Maybe we need a refresher course in the value of free speech, because the concept seems to be fraying.

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What do punching a Nazi, a half-million-buck payout and the Wazzu College Republicans have in common?

All are signs that maybe we need a serious refresher course in free speech around here.

First, in case you are unplugged from the fever swamps of the internet: There really was a Nazi — or at least a guy wearing a swastika armband — wandering around Seattle on Sunday before he was knocked out cold with a haymaker punch.

Strange, right? Even stranger, though, was the oh-well response of the Seattle police to what appears to have been a brutal assault.

“Man Removes Swastika Armband After Downtown Incident,” the police summed up in a news release.

So … Seattle was made safe from a swastika, after an incident. That’s practically an endorsement of Nazi-punching, from the police no less.

I know, nothing gets your week jump-started like punching a Nazi. But there was a study out this week, by the Brookings Institution think tank, that found that 1 in 5 college students feel violence is a legitimate, OK way to silence speech they find offensive.

“The fraction of students who view the use of violence as acceptable is extremely high,” the study’s author, UCLA professor John Villasenor, wrote. “Any number significantly above zero is concerning.”

Where could the kids possibly be getting these crazy ideas?

Speaking of college kids, it was also just announced that the hapless Evergreen State College is paying $500,000 to settle a lawsuit from a professor, Bret Weinstein. Student protesters harassed him off campus in the spring after he opposed a “Day of Absence,” in which white students were asked to leave school for a day.

Evergreen just learned that free speech is not free — it costs you dearly if you don’t nurture it and protect it. The professor, prickly and litigious though he may be, had every right to speak out. And the college, especially as it’s a public one, should have defended and safeguarded him — even as the protest against him was carried out by its paying customers.

The college admitted to no wrongdoing in paying him off. Sorry, but it’s the same as the police and the Nazi-puncher. Looking the other way is what you did wrong.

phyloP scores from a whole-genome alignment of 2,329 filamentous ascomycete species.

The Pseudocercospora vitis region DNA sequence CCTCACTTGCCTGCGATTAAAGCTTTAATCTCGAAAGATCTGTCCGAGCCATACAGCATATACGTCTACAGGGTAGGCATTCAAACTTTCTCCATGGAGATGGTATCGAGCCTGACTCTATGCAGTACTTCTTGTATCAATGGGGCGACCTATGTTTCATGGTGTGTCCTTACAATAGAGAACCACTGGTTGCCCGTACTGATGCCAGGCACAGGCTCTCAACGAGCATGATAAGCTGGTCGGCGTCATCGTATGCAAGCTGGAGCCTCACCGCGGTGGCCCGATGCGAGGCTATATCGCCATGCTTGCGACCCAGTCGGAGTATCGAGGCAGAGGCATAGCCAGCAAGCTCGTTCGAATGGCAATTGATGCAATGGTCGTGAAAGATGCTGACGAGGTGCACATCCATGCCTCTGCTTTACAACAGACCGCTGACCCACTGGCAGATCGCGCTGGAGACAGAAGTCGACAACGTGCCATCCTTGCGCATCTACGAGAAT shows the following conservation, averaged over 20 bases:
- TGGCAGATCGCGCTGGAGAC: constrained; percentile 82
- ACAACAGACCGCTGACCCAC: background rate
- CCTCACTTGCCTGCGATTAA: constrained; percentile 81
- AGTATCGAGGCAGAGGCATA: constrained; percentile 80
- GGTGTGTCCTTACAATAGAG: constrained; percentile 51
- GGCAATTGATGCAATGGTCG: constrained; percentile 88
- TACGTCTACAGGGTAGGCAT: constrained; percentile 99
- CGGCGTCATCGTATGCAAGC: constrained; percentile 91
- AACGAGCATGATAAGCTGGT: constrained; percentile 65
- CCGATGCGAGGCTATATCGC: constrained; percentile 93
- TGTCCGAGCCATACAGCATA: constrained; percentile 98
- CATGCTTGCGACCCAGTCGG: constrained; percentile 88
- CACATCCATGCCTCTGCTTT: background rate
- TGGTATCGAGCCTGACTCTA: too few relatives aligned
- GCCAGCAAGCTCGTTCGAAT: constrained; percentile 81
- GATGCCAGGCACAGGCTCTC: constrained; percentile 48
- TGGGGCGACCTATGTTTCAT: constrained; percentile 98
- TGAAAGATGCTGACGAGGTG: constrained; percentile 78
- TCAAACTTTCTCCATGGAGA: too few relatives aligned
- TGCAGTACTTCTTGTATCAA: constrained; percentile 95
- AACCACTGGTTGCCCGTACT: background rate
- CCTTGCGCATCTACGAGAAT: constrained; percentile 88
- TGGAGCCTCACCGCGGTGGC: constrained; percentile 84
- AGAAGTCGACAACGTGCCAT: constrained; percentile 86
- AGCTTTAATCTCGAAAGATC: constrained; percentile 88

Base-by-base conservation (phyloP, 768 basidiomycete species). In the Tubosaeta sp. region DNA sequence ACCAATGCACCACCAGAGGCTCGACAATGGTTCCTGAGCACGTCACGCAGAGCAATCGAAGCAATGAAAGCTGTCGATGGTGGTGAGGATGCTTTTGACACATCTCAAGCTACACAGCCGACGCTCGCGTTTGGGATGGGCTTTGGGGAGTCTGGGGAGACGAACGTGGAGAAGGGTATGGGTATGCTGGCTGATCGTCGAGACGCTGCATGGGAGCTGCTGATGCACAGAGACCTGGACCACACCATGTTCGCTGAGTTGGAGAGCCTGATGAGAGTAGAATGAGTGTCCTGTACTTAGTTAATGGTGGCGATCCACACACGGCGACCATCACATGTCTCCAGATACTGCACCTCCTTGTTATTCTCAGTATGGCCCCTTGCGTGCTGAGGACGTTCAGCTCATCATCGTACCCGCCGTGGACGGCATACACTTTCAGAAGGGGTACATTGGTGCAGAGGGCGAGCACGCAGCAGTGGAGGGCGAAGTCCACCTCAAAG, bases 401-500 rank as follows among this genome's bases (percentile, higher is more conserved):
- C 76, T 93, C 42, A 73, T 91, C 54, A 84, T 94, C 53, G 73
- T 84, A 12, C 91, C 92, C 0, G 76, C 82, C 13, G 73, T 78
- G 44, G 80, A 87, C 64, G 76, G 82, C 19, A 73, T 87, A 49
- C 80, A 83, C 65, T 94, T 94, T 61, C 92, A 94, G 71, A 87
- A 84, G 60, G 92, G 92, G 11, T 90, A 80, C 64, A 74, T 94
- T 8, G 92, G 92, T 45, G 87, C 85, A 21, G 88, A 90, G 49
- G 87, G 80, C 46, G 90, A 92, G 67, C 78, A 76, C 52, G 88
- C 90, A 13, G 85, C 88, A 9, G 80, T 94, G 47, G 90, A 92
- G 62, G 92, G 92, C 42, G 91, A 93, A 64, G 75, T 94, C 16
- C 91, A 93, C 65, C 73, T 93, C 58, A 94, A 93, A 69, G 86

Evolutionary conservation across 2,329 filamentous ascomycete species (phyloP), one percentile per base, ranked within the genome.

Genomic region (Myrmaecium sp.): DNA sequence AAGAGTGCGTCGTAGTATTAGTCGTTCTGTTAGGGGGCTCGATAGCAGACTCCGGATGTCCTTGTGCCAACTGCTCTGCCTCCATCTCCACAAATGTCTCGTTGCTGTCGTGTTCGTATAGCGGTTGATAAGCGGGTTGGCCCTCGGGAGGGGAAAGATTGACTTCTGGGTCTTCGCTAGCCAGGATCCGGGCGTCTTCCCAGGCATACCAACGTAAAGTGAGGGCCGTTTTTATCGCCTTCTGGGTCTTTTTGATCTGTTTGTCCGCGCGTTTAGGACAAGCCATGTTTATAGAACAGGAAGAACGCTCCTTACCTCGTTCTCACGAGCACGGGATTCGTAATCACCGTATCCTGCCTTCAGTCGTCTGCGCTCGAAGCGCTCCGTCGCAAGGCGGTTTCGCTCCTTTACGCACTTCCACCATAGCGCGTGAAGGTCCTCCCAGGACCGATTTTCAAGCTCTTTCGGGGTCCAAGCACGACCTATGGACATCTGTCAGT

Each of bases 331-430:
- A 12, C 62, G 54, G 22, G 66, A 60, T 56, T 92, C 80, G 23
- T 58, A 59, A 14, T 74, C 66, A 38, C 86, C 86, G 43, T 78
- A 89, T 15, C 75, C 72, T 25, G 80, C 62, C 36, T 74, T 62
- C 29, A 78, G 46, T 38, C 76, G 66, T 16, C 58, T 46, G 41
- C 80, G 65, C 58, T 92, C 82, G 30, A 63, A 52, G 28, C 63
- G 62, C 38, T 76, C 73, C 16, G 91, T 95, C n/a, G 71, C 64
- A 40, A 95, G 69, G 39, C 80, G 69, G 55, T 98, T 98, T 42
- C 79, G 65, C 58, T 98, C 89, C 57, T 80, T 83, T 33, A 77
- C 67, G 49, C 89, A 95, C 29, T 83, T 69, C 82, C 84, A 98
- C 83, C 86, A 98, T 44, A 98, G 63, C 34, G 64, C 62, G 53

Last, the bedrock of free speech is that the government doesn’t get to choose who does the speaking.

So to the 12 state Democratic politicians who just wrote a formal letter to the president of Washington State University asking him to ban the WSU College Republicans as a group: What country do you think you’re in?

The premise of the request, spearheaded by state Rep. Gerry Pollet of Seattle, is that the former president of the club was a racist who marched with the neo-Nazis in Charlottesville, Va., last month. Fair enough. But that was one guy, and he resigned.

It’s also that the club last year seemed consumed with provocation — by building a replica of “Trump’s Wall” in a demonstration and inviting controversial speakers such as Milo Yiannopoulos in order to “trigger” outrage from the Left.

All of this appears to be true but … so? Supporting the building of a wall along the Mexico border is hardly hate speech. It would be chilling if partisan lawmakers persuaded a university president to boot out a student club because they don’t like a policy the students are advocating.

It’s worse than bashing a Nazi in the nose. That puncher should be arrested, but his was just the action of an individual. Here, representatives of the state are petitioning a state employee to censor students. Government overreach like this is why they invented the First Amendment.

C’mon, folks, if by chance you run into a wayward Nazi downtown, or an outspoken professor saying something you don’t like, or even of all things, a college Republican, don’t punch, threaten violence or censor. All this gets you is the thing you’re supposedly against — more intolerance.

It’s hard to believe this column has to be written in year 241 of our national experiment. But they did warn that this democracy thing would be a constant struggle.

Correction: A previous version of this column misstated the day the man wearing an armband with a swastika was punched downtown. The incident was on Sunday.